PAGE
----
On April 1, 1520, Magellan held an Easter mass for all crewmembers. But the three Spanish captains neglected to attend; they were already planning a way to overthrow Magellan and sail back to Spain. When Magellan learned of the plan, he realized that only two ships of the five were loyal to him: the Santiago and the Trinidad. Since all five ships were currently anchored in a bay with one narrow exit to the sea, Magellan deployed a cunning strategy to keep the mutineers from escaping. He sent a ship with his loyal followers to negotiate with the Spanish captain Luis de Mendoza, who held control of the Victoria. But instead of opening a discussion, Magellan’s men immediately killed Mendoza. The sudden violence was enough for the crew members to vow their allegiance to Magellan once more.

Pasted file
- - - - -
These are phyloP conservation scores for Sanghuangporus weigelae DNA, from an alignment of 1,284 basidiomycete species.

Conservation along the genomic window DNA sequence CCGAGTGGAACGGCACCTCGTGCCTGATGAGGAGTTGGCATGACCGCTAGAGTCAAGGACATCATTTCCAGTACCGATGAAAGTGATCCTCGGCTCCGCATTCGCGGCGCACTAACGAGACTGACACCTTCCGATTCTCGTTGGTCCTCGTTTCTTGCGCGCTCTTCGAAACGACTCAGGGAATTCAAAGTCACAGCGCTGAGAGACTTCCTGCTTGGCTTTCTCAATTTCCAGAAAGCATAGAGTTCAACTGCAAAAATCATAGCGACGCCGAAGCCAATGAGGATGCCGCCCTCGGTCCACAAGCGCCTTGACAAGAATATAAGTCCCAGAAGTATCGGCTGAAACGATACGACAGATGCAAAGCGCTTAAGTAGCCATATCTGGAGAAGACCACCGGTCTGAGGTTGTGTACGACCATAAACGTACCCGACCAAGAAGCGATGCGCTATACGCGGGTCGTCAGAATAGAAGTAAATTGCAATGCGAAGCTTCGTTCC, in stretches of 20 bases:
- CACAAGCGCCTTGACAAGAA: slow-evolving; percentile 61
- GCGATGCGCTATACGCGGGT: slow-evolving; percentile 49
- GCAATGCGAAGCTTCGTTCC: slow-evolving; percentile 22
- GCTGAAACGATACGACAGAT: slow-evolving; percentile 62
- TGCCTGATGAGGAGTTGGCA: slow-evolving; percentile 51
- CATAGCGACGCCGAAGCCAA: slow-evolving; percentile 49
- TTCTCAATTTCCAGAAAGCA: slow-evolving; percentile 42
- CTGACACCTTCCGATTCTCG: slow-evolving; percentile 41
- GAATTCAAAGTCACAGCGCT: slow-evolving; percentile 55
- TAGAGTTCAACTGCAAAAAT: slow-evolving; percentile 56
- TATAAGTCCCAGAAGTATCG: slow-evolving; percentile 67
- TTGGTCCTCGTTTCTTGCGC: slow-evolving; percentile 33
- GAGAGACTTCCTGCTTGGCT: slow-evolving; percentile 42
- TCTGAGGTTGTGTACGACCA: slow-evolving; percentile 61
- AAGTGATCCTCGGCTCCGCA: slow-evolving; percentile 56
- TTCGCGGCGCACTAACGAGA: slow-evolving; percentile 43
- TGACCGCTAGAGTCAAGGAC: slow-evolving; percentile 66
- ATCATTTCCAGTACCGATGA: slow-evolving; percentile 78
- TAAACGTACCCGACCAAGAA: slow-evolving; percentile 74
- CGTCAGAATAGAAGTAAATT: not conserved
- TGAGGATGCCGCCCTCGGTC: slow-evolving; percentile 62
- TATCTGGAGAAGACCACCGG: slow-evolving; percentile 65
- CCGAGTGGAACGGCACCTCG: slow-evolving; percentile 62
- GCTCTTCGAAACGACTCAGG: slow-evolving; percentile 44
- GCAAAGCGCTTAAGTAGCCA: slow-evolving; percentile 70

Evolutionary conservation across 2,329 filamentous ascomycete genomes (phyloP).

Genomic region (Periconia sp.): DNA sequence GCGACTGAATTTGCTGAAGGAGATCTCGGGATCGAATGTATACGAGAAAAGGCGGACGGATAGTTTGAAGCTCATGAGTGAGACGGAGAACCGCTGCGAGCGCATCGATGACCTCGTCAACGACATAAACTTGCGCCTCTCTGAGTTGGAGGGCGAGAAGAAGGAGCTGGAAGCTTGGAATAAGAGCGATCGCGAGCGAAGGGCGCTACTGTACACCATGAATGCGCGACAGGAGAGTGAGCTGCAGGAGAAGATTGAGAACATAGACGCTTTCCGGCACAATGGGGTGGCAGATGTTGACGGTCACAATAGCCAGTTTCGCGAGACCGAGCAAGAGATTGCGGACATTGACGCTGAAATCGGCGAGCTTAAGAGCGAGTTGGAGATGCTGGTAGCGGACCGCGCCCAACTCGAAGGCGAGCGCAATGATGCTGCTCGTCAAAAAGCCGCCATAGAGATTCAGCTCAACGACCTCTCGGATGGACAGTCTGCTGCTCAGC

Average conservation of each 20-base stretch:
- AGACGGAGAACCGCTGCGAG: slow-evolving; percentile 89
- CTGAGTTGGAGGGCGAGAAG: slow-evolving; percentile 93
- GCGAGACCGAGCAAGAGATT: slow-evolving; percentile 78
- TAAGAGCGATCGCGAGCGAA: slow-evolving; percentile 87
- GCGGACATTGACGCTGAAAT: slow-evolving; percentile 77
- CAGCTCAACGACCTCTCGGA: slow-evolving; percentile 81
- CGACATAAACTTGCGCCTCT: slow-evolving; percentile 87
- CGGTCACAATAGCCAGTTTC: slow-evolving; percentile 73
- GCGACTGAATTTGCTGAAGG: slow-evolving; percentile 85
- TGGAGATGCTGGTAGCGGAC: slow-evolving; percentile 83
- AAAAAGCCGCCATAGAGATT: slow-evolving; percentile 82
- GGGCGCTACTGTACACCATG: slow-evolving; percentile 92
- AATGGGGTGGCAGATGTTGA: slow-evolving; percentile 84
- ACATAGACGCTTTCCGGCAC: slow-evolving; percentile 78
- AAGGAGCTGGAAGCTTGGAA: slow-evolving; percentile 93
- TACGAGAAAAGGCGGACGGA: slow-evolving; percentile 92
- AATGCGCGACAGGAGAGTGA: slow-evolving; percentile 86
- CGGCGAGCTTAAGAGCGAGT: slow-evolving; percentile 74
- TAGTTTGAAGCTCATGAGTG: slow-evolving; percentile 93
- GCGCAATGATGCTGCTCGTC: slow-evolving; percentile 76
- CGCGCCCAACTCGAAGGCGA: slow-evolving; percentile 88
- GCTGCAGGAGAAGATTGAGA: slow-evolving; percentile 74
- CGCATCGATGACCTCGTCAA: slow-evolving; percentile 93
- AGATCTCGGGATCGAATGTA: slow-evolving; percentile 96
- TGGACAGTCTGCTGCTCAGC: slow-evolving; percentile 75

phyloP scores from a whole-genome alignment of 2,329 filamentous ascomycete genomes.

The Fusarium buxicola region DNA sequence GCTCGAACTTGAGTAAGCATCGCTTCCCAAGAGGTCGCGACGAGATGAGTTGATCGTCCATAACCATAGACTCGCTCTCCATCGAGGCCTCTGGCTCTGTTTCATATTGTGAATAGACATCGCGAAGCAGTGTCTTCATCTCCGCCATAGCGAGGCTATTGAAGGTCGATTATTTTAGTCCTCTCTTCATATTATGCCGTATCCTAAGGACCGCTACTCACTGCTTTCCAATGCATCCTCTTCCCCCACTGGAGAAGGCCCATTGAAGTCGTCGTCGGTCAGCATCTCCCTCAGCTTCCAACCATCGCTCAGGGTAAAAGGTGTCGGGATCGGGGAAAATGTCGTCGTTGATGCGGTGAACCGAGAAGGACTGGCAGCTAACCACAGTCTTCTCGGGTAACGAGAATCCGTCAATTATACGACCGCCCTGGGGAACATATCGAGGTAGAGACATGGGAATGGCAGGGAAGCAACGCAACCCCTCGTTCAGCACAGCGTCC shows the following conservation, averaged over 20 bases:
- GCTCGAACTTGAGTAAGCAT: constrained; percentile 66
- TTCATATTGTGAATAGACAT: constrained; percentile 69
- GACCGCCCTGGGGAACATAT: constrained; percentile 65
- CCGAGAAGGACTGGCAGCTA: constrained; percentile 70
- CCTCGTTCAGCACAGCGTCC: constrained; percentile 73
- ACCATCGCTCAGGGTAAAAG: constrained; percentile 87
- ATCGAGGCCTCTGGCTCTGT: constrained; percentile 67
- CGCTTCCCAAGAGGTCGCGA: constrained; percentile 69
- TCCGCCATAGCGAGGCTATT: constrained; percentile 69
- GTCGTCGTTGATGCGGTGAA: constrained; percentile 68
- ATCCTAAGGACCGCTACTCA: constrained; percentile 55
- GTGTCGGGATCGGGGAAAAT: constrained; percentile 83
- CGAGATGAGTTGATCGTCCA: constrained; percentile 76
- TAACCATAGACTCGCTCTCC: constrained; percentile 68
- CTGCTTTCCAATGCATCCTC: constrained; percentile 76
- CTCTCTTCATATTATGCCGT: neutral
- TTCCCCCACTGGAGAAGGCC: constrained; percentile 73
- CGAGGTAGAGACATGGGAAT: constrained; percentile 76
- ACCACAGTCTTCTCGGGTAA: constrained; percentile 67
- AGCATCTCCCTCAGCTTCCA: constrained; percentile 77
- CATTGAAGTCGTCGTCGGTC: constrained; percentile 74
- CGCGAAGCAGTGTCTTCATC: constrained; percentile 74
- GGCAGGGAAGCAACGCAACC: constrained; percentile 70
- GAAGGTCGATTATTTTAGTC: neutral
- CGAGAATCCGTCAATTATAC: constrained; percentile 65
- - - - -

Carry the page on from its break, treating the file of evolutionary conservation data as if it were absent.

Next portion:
From there, Magellan sent the Trinidad to the bay’s exit and waited for the one of the other mutineer’s ships to approach. Men loyal to Magellan boarded the mutinous ship and quickly arrested dozens. Although 40 crew members were found guilty and sentenced to death, Magellan pardoned all of them and only put some in chains for several weeks. To do differently would have left him without enough men to complete the voyage. As for the leaders of the mutiny, Magellan had several of them marooned (left alone on an island)—which was as good as a death sentence in their current location.